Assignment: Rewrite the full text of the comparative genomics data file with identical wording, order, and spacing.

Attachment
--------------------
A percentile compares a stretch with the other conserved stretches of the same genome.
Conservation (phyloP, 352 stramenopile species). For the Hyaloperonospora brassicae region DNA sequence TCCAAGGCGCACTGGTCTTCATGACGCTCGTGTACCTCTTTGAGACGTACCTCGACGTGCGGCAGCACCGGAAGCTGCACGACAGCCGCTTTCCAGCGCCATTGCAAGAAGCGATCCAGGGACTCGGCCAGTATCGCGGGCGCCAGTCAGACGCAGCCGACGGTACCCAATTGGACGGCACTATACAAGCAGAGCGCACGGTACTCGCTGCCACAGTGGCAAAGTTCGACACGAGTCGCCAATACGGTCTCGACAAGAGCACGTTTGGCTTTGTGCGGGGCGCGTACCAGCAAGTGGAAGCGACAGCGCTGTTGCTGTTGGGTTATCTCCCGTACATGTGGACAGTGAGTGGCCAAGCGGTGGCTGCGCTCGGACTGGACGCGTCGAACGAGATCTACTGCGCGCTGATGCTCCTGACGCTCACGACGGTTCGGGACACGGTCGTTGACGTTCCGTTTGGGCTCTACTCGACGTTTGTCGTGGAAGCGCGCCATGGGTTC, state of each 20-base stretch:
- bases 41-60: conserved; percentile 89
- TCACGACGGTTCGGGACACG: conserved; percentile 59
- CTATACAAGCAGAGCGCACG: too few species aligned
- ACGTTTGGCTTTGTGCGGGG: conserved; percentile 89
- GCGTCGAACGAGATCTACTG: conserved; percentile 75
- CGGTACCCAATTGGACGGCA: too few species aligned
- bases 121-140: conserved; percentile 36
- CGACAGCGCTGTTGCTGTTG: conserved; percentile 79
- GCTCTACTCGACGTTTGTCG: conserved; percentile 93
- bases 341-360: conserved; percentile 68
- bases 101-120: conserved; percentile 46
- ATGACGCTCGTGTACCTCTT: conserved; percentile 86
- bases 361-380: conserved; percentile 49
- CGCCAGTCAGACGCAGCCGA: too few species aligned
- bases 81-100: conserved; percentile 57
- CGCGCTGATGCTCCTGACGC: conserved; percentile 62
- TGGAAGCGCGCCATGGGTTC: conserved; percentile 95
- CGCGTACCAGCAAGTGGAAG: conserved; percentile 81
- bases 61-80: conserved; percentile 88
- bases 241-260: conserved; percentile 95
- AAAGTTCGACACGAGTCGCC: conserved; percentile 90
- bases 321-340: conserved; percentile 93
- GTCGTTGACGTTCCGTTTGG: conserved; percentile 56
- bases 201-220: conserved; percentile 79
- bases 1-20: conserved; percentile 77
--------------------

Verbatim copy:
A percentile compares a stretch with the other conserved stretches of the same genome.
Conservation (phyloP, 352 stramenopile species). For the Hyaloperonospora brassicae region DNA sequence TCCAAGGCGCACTGGTCTTCATGACGCTCGTGTACCTCTTTGAGACGTACCTCGACGTGCGGCAGCACCGGAAGCTGCACGACAGCCGCTTTCCAGCGCCATTGCAAGAAGCGATCCAGGGACTCGGCCAGTATCGCGGGCGCCAGTCAGACGCAGCCGACGGTACCCAATTGGACGGCACTATACAAGCAGAGCGCACGGTACTCGCTGCCACAGTGGCAAAGTTCGACACGAGTCGCCAATACGGTCTCGACAAGAGCACGTTTGGCTTTGTGCGGGGCGCGTACCAGCAAGTGGAAGCGACAGCGCTGTTGCTGTTGGGTTATCTCCCGTACATGTGGACAGTGAGTGGCCAAGCGGTGGCTGCGCTCGGACTGGACGCGTCGAACGAGATCTACTGCGCGCTGATGCTCCTGACGCTCACGACGGTTCGGGACACGGTCGTTGACGTTCCGTTTGGGCTCTACTCGACGTTTGTCGTGGAAGCGCGCCATGGGTTC, state of each 20-base stretch:
- bases 41-60: conserved; percentile 89
- TCACGACGGTTCGGGACACG: conserved; percentile 59
- CTATACAAGCAGAGCGCACG: too few species aligned
- ACGTTTGGCTTTGTGCGGGG: conserved; percentile 89
- GCGTCGAACGAGATCTACTG: conserved; percentile 75
- CGGTACCCAATTGGACGGCA: too few species aligned
- bases 121-140: conserved; percentile 36
- CGACAGCGCTGTTGCTGTTG: conserved; percentile 79
- GCTCTACTCGACGTTTGTCG: conserved; percentile 93
- bases 341-360: conserved; percentile 68
- bases 101-120: conserved; percentile 46
- ATGACGCTCGTGTACCTCTT: conserved; percentile 86
- bases 361-380: conserved; percentile 49
- CGCCAGTCAGACGCAGCCGA: too few species aligned
- bases 81-100: conserved; percentile 57
- CGCGCTGATGCTCCTGACGC: conserved; percentile 62
- TGGAAGCGCGCCATGGGTTC: conserved; percentile 95
- CGCGTACCAGCAAGTGGAAG: conserved; percentile 81
- bases 61-80: conserved; percentile 88
- bases 241-260: conserved; percentile 95
- AAAGTTCGACACGAGTCGCC: conserved; percentile 90
- bases 321-340: conserved; percentile 93
- GTCGTTGACGTTCCGTTTGG: conserved; percentile 56
- bases 201-220: conserved; percentile 79
- bases 1-20: conserved; percentile 77